Sunday, December 16, 2007

More is Better?

Have you ever stopped to consider what exactly is the purpose of your fitness routine? Or, for what purpose would you have to start one? Much of the time there is an external reason or an indirect motivational force such as fitting into a certain article of clothing, to turn heads at an upcoming function or because your doctor had that concerned look on his/her face while poking and prodding you during your last visit. Sound familiar?

Then comes the decision to do something about ‘it’. At some point, exercise enters into the equation as a means to reach that goal and so it seems that if some exercise is good for you than how about more and more and more for better results?

Exercise is a stress on the body, albeit a good stress nonetheless too much of a good thing could become toxic. Just like overexposure to the sun will burn you, so will overexposure to exercise.
The human body only has so much recovery ability and any amount of exercise performed is a negative factor into it’s reserves. In order to stimulate change so that the body is forced to adapt so that it could take on new shape so that you could fit into that piece of clothing, then the exercise must be carefully prescribed on an individual basis in order to prevent burnout. In an over-trained state, your muscles will atrophy or become weaker from overuse and this is a big waste of time!

A reasonable means of measure is strength. Strength is the basis of how much you are progressing assuming that the purpose of your visits to the gym is to become stronger.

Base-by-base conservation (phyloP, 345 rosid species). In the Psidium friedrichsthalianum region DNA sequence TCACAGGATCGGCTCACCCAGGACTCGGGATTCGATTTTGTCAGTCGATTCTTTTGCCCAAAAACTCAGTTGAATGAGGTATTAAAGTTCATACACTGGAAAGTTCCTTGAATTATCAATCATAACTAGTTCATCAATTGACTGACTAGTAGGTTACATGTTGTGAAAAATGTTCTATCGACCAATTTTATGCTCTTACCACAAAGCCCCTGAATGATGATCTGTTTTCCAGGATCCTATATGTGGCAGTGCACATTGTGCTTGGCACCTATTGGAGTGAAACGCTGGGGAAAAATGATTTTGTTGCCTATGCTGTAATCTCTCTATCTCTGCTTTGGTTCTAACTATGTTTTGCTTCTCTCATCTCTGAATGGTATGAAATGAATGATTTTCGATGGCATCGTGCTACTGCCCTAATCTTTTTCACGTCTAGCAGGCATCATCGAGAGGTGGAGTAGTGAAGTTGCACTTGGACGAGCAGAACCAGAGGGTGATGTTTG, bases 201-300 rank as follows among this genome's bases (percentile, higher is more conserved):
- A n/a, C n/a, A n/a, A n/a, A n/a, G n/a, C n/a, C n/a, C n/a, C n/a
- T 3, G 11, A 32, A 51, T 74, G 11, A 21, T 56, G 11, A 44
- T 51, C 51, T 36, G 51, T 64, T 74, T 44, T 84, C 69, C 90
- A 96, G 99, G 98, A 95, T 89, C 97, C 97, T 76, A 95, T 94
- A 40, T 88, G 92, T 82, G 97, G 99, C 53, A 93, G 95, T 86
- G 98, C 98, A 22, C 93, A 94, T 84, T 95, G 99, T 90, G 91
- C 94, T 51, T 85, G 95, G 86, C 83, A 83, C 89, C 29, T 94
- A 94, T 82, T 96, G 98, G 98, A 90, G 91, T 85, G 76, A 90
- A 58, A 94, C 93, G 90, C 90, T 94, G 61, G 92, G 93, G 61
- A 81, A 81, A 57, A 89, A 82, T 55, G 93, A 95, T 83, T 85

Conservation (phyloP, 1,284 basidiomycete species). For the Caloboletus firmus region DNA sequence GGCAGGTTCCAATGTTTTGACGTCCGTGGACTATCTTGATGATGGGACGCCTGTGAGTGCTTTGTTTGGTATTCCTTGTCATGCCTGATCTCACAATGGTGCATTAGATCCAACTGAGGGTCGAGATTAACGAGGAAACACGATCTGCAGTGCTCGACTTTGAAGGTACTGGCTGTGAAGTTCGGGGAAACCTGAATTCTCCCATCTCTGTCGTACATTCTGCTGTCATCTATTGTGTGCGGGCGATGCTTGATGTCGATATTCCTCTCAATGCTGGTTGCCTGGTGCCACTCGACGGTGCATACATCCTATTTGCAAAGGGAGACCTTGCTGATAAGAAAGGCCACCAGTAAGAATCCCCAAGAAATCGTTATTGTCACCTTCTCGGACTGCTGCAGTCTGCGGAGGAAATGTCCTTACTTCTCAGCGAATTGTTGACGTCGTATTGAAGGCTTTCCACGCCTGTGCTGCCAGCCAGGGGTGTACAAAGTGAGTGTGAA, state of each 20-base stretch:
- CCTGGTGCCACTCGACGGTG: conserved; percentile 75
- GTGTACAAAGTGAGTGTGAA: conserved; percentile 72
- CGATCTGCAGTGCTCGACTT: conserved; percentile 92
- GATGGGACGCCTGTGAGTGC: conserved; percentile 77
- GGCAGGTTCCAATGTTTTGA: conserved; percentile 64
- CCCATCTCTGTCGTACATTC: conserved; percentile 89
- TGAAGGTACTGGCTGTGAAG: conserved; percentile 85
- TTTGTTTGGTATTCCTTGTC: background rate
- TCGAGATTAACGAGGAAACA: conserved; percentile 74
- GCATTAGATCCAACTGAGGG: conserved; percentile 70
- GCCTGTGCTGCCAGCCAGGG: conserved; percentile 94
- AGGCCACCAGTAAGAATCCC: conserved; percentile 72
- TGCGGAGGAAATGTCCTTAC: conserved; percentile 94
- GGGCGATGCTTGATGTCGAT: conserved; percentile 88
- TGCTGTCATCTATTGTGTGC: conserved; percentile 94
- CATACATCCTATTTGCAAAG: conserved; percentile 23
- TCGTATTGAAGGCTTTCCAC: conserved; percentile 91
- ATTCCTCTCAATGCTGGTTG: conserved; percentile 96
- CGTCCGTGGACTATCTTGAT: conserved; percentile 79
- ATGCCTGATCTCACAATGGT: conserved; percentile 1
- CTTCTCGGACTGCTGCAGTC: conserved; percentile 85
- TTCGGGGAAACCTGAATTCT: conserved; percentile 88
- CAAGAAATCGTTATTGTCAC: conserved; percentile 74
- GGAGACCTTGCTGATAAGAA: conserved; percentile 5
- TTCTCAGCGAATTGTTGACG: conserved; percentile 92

**Remember - Strength = Muscle= Higher Metabolism= Fat Burning**

Demonstrating strength is not only about a spontaneous bicep curl with your grocery bags but also a stronger heart which will improve your cardiovascular system, reduce high blood pressure, etc…What this means is that it would be wise to follow a program which could dictate at what point it is that you are regressing in strength.

A great many of us follow a calendar in order that we stay on track. January means resolutions, April showers bring May flowers, September is back-to-school and December signifies Holidays and over-eating. Within the months of the yearly calendar, we further break down our lives into weeks and days and hours - since we are paid by the hour on a weekly basis then it only makes sense to fit our workout routine into that formula. However this is by no means organic or holistic considering that the as resilient as the human body is, there is no forcing results on the body. The body has it’s own clock and it’s own agenda, so the next time you consider visiting the gym just because it is Wednesday and the program you are following requires a Monday/ Wednesday/ Friday weight-training session with a Tuesday/Thursday cardio-session for 1hour each session, consider this: LISTEN TO YOUR BODY!

Working out does not have to be fun, in fact, if you are performing your exercises with the proper intensity then it should be somewhat of a daunting and painful task but it does not have to be gruelling and exhausting. Actually, you may even be surprised at the tolerance your body will develop and it will actually begin to crave that pump. The biggest mistake made however is a trainee literally dragging an already depleted physique to the gym with literally no gas in the tank and exposing it to further stress and demand (the workout) with an expectation of it to perform more and better than it did yesterday when it was just as tired and exhausted so that it could look really good in that cocktail dress next week!

Instead, visit the gym with motivation, excitement and intention, and not just because it is Monday.


Teena said...

I'm gonna visit the gym tomorrow cuz it's Wednesday!

Yvette Raposo said...

HA!.....haven't I taught you anything:-))))